Representing the data in this type of plot enables us to determine to what degree the peak shifts may be influenced by strain. This is based on the fact that the rates of variation in peak position ratios for strain (∆ω 2D /∆ω G ~ 2.2) are very different for those associated with doping (∆ω 2D /∆ω G ~ 0.7) [34]. Any coordinate point in the G-2D space can therefore be decomposed into strain and, specifically, p-type doping vectors. With increasing tensile strain or p-doping, the ω G , ω 2D coordinate values will move from the origin (intrinsic, unstrained position), either along the doping-free (strain) or strain-free (p-doping) lines, respectively. The G-2D coordinate space is divided into four quadrants, Q1–Q4 by these strain and doping vectors, and so any significant deviation of the coordinate data from these lines, say into region Q1 (Q4), would indicate that the peak shifts are the result of a combination of compressive (tensile) strain and p-doping. Scattering of data within Q2 and Q3 is forbidden because both n- and p-doping manifests only in increases in the G peak position.

We define the intrinsic, unstrained graphene peak frequency coordinate as the origin (red dot) [9, 26] and indicate the strain-free (p-doping) vector (dashed line) and doping-free (strain) vector (solid line), after [31]. Data for three different line-scans is scattered around the origin for the OFF-ring and along the strain-free (p-doping) vector for the ON-ring with the average ON-ring coordinate value (purple dot) being (1584.9, 2642.4). The increased scatter for the ON-ring data along the strain-free line indicates a greater range of doping levels detected from the relative peak shifts, likely because of the uncertainty in probing a highly localized substrate doping effect produced by the underlying, sub-micron waveguide width, compared with the probe laser spot size (> 1 μm). Despite the apparent scatter in the data, into both Q4 and Q1, we discount any significant global strain effects because the average ON-ring coordinate lies so close to the strain-free line. We suggest that the peak shifts we observe are only due to silicon substrate induced hole-doping and the average ON-ring G-2D coordinate confirms this to be in the range of (2 to 3) × 1012 cm−2.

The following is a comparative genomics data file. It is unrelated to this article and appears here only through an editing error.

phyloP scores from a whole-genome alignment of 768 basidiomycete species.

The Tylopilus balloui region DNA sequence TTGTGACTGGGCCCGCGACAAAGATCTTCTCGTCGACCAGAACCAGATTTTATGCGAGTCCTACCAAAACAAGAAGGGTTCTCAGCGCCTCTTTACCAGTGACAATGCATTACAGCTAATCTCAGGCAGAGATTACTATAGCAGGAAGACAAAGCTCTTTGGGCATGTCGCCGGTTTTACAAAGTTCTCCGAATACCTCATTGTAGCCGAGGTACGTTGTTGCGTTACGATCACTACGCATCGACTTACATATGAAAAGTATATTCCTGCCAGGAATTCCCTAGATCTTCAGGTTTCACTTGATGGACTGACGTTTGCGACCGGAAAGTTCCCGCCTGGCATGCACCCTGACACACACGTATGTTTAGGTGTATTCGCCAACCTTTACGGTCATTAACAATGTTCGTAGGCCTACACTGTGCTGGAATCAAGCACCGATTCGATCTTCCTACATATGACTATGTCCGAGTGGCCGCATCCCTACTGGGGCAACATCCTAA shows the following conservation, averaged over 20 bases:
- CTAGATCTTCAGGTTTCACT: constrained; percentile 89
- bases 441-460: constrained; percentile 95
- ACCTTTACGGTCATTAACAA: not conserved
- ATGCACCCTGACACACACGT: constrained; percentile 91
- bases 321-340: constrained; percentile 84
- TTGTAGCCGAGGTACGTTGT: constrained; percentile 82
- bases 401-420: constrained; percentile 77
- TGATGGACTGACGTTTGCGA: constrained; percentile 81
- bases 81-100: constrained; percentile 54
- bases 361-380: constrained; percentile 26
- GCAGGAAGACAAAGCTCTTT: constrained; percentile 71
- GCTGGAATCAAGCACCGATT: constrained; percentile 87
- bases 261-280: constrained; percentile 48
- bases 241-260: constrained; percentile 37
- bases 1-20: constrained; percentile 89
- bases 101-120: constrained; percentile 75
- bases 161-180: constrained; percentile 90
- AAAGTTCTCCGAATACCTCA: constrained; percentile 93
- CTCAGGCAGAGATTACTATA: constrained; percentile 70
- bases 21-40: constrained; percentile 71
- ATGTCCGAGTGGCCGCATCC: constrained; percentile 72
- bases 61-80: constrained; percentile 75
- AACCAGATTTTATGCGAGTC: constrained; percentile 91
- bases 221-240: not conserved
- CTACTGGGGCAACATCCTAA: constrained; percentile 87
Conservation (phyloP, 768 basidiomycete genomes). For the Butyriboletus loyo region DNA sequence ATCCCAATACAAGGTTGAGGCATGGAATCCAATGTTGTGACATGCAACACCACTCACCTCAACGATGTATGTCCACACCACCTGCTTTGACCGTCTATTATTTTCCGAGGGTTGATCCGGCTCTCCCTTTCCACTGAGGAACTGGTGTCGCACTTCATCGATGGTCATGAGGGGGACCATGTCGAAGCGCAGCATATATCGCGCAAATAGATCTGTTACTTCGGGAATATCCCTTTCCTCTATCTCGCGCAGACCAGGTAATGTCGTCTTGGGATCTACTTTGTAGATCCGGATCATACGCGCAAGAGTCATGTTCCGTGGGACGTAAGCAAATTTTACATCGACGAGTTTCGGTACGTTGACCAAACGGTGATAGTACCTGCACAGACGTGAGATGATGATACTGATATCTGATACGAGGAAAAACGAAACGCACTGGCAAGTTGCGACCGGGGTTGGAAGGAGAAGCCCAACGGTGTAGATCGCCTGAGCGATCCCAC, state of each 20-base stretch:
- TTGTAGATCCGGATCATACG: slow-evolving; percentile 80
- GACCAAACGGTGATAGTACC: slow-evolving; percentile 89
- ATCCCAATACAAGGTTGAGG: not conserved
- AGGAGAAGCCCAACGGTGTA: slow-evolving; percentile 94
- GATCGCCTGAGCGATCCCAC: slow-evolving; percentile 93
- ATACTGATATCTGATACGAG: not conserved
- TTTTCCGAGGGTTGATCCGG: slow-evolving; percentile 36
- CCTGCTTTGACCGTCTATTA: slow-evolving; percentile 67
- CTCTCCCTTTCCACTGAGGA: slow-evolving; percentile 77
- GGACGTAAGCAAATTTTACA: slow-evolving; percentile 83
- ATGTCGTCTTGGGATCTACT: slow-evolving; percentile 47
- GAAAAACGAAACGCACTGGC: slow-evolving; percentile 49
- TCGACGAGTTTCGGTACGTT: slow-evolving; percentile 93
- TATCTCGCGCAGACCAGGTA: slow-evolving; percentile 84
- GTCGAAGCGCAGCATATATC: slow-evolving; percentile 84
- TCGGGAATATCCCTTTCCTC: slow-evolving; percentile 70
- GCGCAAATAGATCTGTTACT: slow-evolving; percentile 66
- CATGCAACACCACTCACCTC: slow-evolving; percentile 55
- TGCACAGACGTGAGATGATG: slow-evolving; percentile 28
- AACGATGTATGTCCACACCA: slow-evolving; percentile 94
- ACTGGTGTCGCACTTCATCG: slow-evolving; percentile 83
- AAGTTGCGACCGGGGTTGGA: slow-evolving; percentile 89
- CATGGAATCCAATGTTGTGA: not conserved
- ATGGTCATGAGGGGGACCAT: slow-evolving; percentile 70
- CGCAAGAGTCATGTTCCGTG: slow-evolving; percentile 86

In summary, monolayer CVD graphene was integrated with silicon waveguide-based MRR photonic devices. Frequency shifts and integrated intensities of the characteristic graphene Raman G and 2D peaks were determined for mapped regions, and these indicate a Fermi level ‘pinning’ where the graphene sits on the Si MRR structure as a result of unintentional hole-doping from the underlying silicon/SiO2 waveguide (substrate doping effect). The data for the suspended region reveals no measurable distinction from intrinsic graphene, but for the supported region, a maximum down-shift of the Fermi level of ~ 0.2 eV is determined, which corresponds to a peak hole concentration of ~ 3×1012 cm−2. An asymmetry in the Raman G peak, which varies according to whether the graphene is suspended or supported, indicates a combination of doping-induced ‘stiffening’ and lifting of the degeneracy of the E 2g optical mode. These effects should be taken into account when graphene is combined with silicon photonics platforms, certainly when attempting to use such platforms to determine graphene’s characteristic properties and for optimization of future graphene-integrated silicon photonics devices, such as optical modulators and sensors.



Charge coupled device


Commissariat à l’energie et aux energies alternatives–laboratoire d’électronique des technologies de l’information


Complementary metal oxide semiconductor


Chemical vapour deposition


Doubly resonant


Full width at half maximum


Micro-ring resonator





SiO2 :

Silicon dioxide


Single-walled carbon nanotube